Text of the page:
To help residents and communities better understand the way Legacy Communities’ manages its properties, please also respond to the following questions no later than January 9, 2023.

  • Please provide the average lot rents charged at each of Twin Lakes and Navarre Village when Legacy Communities assumed ownership, the percentage increase in rent at each community for renewals, and the lot rent being charged for new residents in each community today. Please include any fees in each rent calculation.
  • Please explain how Legacy Communities discloses any rent or fee changes to residents and how far in advance Legacy Communities communicates these increases.
  • Please explain how Legacy Communities establishes rent or fees and rent or fee increases for existing and new tenants.
  • Legacy Communities specializes in senior manufactured housing communities. Does Legacy Communities consider what rents are affordable (defined as housing costs taking up no more than 30 percent of a household’s income) to existing residents, including those on a fixed income, when setting rents and fees? If yes, please explain how those data points are considered. If not, why not?
  • Please describe in detail what engagement Legacy Communities has had with residents to discuss recent rent increases and other changes.
    • If Legacy Communities residents are unable to afford lot rent increases, does Legacy Communities have a policy or program to help tenants remain in their home? If so, please describe these policies or programs in detail. If not, why not?
    • If a resident is unable to afford their lot rent and cannot remain in their home, please describe what happens to ownership of a resident’s home.
  • Does Legacy Communities rent any manufactured homes within their communities to tenants? If so, please provide the proportion of units that Legacy Communities rents out and the number of units owned by Legacy Communities residents.
  • Does Legacy Communities sell homes in its communities directly to tenants?
  • Do you or any staff of Legacy Communities have regular contact with residents and with local governments in each of the towns or cities where Legacy Communities owns a community? If yes, please provide the frequency of those contacts with residents and local leaders in both Elyria and Navarre. If not, why not?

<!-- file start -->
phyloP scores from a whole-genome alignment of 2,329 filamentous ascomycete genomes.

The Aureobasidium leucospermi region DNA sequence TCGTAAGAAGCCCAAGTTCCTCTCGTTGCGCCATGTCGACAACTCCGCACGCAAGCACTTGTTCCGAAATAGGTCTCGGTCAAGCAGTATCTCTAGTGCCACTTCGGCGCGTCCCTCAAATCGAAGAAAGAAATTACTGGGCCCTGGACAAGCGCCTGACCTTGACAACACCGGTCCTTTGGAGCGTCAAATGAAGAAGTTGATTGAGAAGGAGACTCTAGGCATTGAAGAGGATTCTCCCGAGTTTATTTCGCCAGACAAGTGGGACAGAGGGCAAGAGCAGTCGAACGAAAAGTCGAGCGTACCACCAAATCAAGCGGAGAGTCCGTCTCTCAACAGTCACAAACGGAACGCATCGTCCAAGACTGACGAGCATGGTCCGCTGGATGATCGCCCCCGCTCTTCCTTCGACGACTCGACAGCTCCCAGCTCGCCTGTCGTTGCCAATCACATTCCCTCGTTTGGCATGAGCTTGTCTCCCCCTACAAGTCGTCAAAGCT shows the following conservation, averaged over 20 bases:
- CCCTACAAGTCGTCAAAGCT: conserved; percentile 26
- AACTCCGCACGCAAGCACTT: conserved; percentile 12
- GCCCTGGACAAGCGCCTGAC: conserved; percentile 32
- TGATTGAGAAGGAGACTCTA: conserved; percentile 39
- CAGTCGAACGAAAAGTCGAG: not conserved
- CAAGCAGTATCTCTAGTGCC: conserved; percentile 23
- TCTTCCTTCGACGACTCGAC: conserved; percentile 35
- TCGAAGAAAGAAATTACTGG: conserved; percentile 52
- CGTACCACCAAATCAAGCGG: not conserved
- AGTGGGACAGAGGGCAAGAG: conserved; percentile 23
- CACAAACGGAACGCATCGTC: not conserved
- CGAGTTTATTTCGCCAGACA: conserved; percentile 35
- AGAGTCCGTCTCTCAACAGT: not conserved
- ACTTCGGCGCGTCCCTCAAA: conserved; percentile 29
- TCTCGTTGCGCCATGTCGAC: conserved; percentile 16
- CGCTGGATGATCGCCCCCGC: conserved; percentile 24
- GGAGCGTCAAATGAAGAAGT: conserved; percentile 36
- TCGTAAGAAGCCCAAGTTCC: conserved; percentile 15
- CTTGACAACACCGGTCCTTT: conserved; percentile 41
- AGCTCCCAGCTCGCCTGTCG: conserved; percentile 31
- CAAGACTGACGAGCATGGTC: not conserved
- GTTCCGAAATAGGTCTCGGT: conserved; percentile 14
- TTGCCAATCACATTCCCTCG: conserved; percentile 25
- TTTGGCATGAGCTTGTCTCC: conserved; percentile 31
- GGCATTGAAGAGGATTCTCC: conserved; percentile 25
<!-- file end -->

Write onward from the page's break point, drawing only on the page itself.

• Please provide a list of management at Legacy Communities and the names of any Legacy Communities staff located in Ohio.

Thank you for your prompt attention to this critical issue. ###


The letter below is provided to MHProNews readers not because it is directly manufactured housing focused. Rather, it is provided because it sheds possible parallel insights.

Furthermore, for those who are unaware, it is a reminder that the vexing challenges reported about Legacy Communities and other manufactured home industry consolidation-focused operations – which are often members of MHI and/or an MHI state affiliate – are not limited to manufactured home land-lease communities.


Against that backdrop is the following from Brown’s office provided to MHProNews about the apparent drama around VineBrook’s purported business practices.


DECEMBER 14, 2022


WASHINGTON, D.C. — Today, Sen. Sherrod Brown (D-OH), Chair of the Senate Committee on Banking, Housing, and Urban Affairs, hosted a news conference call to discuss a letter he wrote to VineBrook Homes Trust, Inc., a real estate company that owns tens of thousands of homes, including nearly 7,900 homes in Ohio. Brown’s letter requests information about the company and its policies after multiple Cincinnati residents reported neglectful ownership practices to Brown’s office. This follows reports that VineBrook has been aggressive in evicting tenants, and has frequently charged residents improper fees.

“VineBrook’s rapid expansion and systematic neglect of properties and tenants has severe consequences, not only for the local families living in the properties but also for the entire City of Cincinnati,” wrote Brown. “In light of the many concerns raised by Cincinnati renters, aspiring homeowners, and local officials, I am deeply concerned that VineBrook’s opaque, investor-focused business model is generating outsized profits by exploiting taxpayers and families in Cincinnati and across the 20 states in which VineBrook operates.”